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Orders of magnitude

The Nobel Prize for Physics goes to topology – and mathematicians applaud

Math doesn’t get its own Nobel, but is the foundation for much Prize-winning research. Tim Ereneta, CC BY-NC

David Thouless, Duncan Haldane and Michael Kosterlitz received the 2016 Nobel Prize for Physics for their work on exotic states of matter. They were inspired by the observation that some materials have unusual electrical properties – and their investigations led them to topology. That’s the branch of mathematics concerned with the properties of geometric objects that don’t change when bent or stretched (though torn would be a different story). As there is no Nobel Prize for mathematics, the topology community is understandably excited by this recognition of the utility of our discipline.

The old saw is that a topologist is a mathematician who cannot tell the difference between a doughnut and a coffee cup. (This joke is getting tiresome, but we stick with it anyway.) Both objects have just one hole and it’s easy to see how to deform one to the other.

Mmm…doughnut. (Video by Jim Fowler)

Topology aims to classify these spaces via indirect means. Since it’s often rather difficult to demonstrate how to deform a particular space to make it look like another, topologists develop mathematical machinery that takes spaces as an input and produces an algebraic object. This output might just be a number or it could be more complicated, but the machine should take spaces that are “the same” and spit out the same result. This allows us to distinguish spaces – two inputs are different if the corresponding outputs are different.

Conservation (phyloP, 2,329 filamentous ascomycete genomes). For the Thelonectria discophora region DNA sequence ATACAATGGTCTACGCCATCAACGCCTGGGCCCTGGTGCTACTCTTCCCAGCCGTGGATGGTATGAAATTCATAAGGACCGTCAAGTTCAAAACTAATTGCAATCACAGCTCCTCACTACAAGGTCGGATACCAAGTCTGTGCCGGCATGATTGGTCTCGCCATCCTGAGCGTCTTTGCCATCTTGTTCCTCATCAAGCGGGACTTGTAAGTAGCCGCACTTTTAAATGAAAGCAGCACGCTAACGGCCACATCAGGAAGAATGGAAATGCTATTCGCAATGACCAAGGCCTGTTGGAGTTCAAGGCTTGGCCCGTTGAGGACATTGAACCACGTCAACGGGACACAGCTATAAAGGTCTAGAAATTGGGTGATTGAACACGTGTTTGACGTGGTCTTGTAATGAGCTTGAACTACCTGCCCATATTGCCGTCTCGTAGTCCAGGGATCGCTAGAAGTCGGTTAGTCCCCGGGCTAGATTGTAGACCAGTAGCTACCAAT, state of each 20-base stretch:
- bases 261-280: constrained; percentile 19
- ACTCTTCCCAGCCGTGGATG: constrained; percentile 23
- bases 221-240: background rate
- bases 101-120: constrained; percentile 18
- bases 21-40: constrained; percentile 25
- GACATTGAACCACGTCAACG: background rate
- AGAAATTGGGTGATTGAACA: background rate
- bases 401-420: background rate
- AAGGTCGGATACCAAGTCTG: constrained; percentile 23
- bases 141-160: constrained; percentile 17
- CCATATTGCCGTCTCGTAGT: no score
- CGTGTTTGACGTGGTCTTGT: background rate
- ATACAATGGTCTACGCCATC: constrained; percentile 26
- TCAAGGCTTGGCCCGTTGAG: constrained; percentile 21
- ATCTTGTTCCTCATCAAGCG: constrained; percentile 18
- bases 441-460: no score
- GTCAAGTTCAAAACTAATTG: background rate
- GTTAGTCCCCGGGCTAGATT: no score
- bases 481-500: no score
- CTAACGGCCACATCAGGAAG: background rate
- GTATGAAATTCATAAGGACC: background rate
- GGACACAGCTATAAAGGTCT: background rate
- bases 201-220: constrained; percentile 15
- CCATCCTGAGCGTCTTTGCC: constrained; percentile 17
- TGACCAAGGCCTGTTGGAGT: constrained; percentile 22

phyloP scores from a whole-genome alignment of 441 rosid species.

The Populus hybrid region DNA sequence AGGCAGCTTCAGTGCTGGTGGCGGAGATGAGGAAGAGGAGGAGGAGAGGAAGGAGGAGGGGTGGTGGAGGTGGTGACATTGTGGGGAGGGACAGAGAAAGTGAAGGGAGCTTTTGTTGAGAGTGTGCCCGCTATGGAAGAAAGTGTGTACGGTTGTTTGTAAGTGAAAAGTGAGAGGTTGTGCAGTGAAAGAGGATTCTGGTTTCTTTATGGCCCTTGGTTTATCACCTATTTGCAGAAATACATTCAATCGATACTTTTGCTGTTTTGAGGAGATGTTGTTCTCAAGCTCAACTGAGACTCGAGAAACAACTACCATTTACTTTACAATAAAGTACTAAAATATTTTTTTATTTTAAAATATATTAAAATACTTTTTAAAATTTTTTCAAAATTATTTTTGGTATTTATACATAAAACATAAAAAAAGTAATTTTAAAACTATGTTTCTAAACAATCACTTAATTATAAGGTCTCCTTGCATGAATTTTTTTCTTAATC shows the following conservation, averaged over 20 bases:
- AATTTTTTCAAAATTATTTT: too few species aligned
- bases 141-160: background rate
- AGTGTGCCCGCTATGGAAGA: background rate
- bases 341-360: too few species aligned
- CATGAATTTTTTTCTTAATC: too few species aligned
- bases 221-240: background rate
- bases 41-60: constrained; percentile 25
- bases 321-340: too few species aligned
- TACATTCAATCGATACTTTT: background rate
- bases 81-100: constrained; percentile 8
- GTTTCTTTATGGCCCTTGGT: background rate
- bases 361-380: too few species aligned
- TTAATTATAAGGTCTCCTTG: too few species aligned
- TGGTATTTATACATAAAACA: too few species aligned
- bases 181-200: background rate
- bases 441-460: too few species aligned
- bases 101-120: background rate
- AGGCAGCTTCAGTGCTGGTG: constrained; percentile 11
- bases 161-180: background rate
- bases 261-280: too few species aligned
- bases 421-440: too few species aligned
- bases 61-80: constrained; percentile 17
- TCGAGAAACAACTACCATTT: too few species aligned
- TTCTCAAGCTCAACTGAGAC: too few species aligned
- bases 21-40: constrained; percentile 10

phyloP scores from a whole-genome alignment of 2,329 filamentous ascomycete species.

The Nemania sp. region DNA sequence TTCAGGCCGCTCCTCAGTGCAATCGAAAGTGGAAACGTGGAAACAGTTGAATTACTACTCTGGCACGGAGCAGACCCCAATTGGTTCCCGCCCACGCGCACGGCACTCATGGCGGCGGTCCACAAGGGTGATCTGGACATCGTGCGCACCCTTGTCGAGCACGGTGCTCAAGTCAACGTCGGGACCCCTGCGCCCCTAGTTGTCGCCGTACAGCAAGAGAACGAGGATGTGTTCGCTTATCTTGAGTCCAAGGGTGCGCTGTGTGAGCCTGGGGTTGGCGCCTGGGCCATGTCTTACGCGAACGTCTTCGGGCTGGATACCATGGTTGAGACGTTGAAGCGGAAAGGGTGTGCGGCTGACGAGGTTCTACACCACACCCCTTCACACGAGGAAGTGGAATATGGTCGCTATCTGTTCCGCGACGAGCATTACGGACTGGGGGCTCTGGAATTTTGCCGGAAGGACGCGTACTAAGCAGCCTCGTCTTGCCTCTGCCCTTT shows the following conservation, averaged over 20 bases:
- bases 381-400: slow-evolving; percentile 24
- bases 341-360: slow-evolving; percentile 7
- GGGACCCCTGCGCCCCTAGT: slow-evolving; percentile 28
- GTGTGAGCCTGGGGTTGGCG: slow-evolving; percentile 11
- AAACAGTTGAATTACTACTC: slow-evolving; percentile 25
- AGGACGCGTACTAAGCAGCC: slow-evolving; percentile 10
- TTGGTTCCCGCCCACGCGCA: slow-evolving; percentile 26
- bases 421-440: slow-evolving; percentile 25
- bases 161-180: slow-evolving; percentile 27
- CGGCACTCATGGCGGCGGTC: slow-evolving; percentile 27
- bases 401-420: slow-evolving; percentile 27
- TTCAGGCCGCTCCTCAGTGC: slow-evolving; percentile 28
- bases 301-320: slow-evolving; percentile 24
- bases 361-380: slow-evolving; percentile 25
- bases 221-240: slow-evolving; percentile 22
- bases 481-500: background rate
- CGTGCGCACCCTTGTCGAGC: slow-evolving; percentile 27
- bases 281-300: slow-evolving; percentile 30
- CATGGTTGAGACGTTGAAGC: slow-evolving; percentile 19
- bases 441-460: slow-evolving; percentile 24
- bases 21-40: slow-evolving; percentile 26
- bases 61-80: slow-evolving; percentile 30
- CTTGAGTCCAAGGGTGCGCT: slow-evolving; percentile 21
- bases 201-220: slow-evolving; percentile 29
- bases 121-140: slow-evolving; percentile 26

For example, it may seem obvious that a doughnut and a sphere are distinct objects, but just because you cannot see how to deform one to the other it doesn’t follow that it’s impossible. Topology comes to the rescue, however. One of many ways to show that a sphere and a doughnut aren’t the same is to compute their fundamental groups. This is an algebraic object built from considering loops in the space.

A useful way to visualize loops is to imagine a rubber band lying on the surface of an object. First consider the sphere. Any loop on the sphere contains a disc inside it, and now you can imagine shrinking that loop down to a single point by pulling it through the disc. So there aren’t any interesting loops on the sphere – they are all deformable to a single point.

That’s not true for the doughnut, however. In fact there are lots of interesting loops on its surface (we are dealing with a hollow doughnut; there’s nothing but air inside). One such loop is obtained by drawing a circle around a vertical cross section (the blue loop in the figure below). Another arises from a horizontal cross-section (the red loop). It’s impossible to contract these loops down to a the same single point, so the fundamental groups of the sphere and doughnut aren’t the same and thus, they are different objects.

Loops on a doughnut. Woottonjames, CC BY

The topology of materials

Topology works in all dimensions, but physics is mostly concerned with our three-dimensional universe (well, that’s not always true – just ask string theorists). When studying electrical properties of materials, we are definitely dealing with three dimensions. Even a thin wire has length, width and height. For a fixed electrical conductor, say a copper wire, it’s usually possible to determine the relationship between the voltage placed on the wire and the current that flows. Sometimes, however, materials experience an electrical phase transition (superconductivity, for example, which is obtained by lowering the temperature of the material) and the usual equations governing voltage and current break down.